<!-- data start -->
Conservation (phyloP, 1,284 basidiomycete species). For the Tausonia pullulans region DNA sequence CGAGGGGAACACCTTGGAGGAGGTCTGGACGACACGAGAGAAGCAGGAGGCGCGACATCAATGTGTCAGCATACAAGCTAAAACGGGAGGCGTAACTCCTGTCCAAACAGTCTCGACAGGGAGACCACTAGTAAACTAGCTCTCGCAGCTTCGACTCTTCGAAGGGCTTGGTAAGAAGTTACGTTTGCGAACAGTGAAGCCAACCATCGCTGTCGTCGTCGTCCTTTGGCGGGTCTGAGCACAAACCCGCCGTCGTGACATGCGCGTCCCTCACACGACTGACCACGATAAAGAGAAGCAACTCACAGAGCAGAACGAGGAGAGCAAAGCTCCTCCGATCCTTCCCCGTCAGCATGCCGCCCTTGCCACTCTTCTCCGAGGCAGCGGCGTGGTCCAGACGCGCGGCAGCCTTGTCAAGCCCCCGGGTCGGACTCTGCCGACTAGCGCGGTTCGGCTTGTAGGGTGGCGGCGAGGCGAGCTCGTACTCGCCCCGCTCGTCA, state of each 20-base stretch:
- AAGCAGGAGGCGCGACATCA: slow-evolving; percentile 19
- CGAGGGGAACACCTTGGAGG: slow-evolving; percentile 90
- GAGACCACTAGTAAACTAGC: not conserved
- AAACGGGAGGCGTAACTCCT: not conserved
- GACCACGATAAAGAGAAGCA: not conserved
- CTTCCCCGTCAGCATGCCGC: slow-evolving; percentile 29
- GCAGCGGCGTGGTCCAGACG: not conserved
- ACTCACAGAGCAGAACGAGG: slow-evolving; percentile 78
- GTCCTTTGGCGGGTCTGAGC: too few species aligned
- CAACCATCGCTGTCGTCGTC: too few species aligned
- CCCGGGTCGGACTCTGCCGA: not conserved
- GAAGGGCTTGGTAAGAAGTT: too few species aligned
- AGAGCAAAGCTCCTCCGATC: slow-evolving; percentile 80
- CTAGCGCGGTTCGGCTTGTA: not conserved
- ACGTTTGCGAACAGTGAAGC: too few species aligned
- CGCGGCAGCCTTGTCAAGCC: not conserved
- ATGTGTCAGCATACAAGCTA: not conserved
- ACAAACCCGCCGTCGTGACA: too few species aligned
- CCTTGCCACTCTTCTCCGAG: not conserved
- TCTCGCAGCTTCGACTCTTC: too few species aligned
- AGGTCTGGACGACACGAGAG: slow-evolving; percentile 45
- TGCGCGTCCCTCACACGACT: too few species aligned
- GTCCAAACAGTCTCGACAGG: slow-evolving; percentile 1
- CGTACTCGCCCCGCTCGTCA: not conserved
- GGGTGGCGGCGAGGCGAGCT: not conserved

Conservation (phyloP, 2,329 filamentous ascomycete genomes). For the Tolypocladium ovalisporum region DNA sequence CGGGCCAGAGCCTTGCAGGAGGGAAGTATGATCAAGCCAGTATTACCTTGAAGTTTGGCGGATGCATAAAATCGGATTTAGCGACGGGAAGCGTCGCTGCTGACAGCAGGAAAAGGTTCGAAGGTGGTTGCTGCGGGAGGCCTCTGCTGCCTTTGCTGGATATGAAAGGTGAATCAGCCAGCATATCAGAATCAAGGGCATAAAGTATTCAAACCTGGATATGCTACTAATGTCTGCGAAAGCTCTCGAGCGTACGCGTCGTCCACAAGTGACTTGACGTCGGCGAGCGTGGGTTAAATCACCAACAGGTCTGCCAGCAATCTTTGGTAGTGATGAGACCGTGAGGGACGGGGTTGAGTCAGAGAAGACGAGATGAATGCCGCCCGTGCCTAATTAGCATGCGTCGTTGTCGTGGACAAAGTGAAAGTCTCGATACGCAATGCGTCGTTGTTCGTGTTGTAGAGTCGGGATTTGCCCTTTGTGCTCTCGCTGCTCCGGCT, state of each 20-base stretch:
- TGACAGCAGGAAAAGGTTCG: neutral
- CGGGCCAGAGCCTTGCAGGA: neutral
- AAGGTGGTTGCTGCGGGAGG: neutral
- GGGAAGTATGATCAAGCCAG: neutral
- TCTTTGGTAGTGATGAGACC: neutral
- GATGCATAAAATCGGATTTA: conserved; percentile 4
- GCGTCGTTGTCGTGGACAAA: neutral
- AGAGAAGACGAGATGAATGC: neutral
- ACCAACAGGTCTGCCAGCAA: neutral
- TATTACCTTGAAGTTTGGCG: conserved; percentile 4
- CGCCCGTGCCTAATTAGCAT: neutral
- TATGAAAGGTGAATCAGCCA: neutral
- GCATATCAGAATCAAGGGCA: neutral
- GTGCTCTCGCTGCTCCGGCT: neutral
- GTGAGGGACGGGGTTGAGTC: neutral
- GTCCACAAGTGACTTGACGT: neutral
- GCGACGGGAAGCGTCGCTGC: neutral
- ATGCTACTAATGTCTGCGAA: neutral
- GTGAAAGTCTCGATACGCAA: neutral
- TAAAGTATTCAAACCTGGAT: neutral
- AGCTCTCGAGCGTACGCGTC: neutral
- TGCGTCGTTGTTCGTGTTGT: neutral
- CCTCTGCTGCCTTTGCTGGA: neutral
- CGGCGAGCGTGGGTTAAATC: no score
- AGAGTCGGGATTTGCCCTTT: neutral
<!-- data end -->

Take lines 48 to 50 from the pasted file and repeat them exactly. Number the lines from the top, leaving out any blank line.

- AGCTCTCGAGCGTACGCGTC: neutral
- TGCGTCGTTGTTCGTGTTGT: neutral
- CCTCTGCTGCCTTTGCTGGA: neutral